Heads were thrust out of half a dozen window and grimy doorways.
The shrill sound echoed through the dusky alley and was tossed back and forth from one wall of blackish stone tenements to the other almost meeting it overhead.
"Lor'! It almost give me a turn. Only Polly Lupkins a callin' of Moll and Jem."
The heads disappeared and the alley was quiet, save for the bare feet of Molly pattering towards the outstretched tin platter from the left, and Jem, who had his eyes fixed on the utensil from the right.
Molly was a low necked, short sleeved, white pinched child with a shock of light brown hair falling over a dirty face and obscuring large, pretty, blue eyes.
Jem was a smaller and masculine issue of the same edition.
"It's goin' on a fortnight since they've 'ad winkles to their dinner. See 'em run," said the mother, waiting their approach.
"You see, I 'ad an uncommon large bundle o' h'army shirts from the Pimlico stores this week, and I told the chil'en, sez I, 'If I get 'em done fer you to take back this afternoon you shall 'ave a penn'orth o' winkles for yer dinner afore startin'. Now then, you Moll and Jem, look alive and see't they give you fresh ones."
Moll and Jem darted off to the winkle stand around the corner, and Moll and Jem's mother led the way through a dingy passage to a low, square, dingy room, where the midday meal was already spread, at least so far as the setting out of a loaf of bread, a bowl of dripping and a knife and spoon for the distribution of those edibles constituted spreading.
The first of the series of Whitechapel horrors was discovered on the morning of August 31st. I had planned for the first of September a round of afternoon calls, but the great, black lettered bulletins trodden under foot where the newsboys had spread them on the pavements at every street corner decided me to make my visits in the Bowery of London.
In the endless succession of dingy streets and dark, narrow lanes, in the squalid houses that wall in the blind alleys and dismal courts of Whitechapel district, in the more pretentious blocks that front upon its main artery, the broad, busy Whitechapel road ablaze with gin palaces and the paradise of cheap shops, there live more than half a million people, and, according to London estimates, from 10 to 12 per cent of the girls and women are, or at some time in their lives have been, harlots. How there comes to be such a colony of prostitutes, such a glut of female degradation, such a swarming population of abandoned women for Jack the Ripper to wreak his vengeance on in the very heart of the city was the point I hoped my afternoon calls might clear up for me.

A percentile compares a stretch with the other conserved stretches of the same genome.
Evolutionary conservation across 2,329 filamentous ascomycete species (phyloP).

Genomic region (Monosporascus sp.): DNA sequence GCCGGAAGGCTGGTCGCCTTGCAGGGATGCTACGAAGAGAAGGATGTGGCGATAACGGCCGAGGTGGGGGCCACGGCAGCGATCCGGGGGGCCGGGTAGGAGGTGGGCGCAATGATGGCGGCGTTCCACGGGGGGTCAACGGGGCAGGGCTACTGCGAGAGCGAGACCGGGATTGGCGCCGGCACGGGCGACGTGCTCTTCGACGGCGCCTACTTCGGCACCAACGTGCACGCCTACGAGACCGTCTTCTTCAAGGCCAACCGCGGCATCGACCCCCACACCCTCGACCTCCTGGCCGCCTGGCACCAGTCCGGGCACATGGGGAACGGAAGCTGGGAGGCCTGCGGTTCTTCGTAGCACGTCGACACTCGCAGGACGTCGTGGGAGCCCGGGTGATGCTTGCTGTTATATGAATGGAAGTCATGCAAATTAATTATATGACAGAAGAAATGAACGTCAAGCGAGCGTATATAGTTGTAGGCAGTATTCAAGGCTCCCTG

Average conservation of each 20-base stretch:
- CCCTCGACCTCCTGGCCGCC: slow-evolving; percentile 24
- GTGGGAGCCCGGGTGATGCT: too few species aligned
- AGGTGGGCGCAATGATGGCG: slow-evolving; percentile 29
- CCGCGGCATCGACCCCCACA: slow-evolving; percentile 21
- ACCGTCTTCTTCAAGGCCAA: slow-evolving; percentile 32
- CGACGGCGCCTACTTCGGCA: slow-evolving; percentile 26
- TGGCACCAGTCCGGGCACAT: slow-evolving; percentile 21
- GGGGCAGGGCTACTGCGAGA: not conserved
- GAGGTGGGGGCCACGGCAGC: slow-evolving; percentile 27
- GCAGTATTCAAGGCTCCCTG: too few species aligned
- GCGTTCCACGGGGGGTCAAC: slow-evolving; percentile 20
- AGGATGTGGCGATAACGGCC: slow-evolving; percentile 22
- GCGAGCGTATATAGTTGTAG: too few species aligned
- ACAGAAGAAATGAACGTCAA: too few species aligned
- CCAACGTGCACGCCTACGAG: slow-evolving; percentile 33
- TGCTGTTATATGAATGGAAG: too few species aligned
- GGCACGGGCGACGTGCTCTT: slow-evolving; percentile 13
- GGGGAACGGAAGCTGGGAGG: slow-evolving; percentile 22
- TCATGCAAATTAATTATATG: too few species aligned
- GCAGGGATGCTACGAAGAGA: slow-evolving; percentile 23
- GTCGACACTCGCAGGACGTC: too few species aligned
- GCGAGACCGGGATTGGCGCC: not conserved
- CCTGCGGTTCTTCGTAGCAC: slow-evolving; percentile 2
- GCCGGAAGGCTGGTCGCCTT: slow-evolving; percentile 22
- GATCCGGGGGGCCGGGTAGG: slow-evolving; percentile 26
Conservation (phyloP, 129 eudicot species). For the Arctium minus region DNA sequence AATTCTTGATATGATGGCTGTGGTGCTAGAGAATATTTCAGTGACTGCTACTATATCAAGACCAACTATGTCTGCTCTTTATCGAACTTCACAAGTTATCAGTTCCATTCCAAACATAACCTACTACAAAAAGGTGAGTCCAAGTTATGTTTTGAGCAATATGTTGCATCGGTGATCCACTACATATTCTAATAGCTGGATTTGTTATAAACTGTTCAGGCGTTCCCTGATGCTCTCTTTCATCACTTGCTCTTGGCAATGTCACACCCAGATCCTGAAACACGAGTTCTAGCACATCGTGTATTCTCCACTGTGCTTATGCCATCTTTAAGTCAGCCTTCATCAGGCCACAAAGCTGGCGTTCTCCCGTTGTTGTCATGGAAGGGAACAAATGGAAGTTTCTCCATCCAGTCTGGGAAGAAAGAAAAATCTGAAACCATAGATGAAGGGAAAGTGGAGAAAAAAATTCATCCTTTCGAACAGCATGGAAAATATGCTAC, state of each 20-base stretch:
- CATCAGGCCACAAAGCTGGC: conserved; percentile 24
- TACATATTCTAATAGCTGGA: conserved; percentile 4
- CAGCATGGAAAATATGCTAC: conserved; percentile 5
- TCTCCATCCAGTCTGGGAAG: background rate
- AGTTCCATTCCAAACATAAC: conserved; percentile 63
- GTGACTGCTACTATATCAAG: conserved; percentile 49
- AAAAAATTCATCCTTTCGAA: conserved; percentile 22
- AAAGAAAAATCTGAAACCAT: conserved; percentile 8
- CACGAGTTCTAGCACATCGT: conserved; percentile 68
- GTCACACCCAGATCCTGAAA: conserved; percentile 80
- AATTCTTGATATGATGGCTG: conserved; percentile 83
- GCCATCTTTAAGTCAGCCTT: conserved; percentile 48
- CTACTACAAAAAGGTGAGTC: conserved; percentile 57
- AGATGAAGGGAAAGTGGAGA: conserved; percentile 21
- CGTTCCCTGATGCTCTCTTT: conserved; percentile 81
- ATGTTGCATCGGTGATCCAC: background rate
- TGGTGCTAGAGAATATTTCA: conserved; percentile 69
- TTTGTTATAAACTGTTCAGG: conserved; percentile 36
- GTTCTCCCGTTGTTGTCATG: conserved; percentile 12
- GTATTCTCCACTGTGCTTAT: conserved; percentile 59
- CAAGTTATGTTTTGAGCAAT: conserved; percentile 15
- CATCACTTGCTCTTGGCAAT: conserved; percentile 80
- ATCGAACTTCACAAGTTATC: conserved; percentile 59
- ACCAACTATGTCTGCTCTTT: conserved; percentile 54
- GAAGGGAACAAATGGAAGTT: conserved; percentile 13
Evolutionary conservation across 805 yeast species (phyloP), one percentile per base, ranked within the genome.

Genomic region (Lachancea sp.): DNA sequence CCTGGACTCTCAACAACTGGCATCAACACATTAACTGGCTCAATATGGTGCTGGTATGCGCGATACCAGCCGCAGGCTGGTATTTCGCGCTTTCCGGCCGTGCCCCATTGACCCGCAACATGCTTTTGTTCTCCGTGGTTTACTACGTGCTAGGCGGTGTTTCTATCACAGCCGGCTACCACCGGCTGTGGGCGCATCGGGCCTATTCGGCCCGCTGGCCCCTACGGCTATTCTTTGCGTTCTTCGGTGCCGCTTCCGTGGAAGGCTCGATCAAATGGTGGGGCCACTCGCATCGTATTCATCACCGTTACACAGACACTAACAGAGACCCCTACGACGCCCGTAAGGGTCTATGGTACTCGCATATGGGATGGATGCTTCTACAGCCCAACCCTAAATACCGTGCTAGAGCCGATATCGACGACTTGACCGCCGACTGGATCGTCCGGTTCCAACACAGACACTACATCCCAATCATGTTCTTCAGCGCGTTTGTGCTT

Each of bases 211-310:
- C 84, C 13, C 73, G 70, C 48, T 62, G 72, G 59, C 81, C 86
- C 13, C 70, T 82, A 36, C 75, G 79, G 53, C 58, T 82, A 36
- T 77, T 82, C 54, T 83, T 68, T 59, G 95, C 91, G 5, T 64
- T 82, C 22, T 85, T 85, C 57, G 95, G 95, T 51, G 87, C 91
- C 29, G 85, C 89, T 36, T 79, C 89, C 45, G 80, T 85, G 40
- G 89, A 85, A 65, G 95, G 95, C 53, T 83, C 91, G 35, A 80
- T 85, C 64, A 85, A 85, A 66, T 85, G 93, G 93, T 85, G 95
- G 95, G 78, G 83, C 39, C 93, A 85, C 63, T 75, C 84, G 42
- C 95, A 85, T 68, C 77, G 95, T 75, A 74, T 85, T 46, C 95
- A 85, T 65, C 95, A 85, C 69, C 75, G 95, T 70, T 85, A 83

It was at the end of Buck's Row, an eighth of a mile maybe from the spot where poor Polly Nichols had been found disembowelled the day before that I had opportunely dropped one or two halfpence from my change purse just abreast of Mrs. Lupkins calling for Jem and Molly to go for their winkles, and in course of the search for the coins had made her acquaintance.
"Deed an' I'm ashamed," said she, "as any lady wa'at knows wa'at decent things is should find me 'ere, for times ain't been this bad with me." And she glanced around at the mouldy wallpaper hanging in patches, the ragged pitfalls for the feet which constituted all that was left of the carpet, the baby lying asleep in a heap of soiled bedclothes on the floor, the chair or two which made up the furniture.
Mrs. Lupkins herself was a woman of 26 or 27, with the same tumbled brown hair and large, pathetic blue eyes which were the prominent features of the children. Two or three years earlier she must have been an attractive figure, but now her front teeth were gone, as well as most of the buttons of her dress, and it seemed that a very gentle push would shove her over the brink of the pit of hagdom.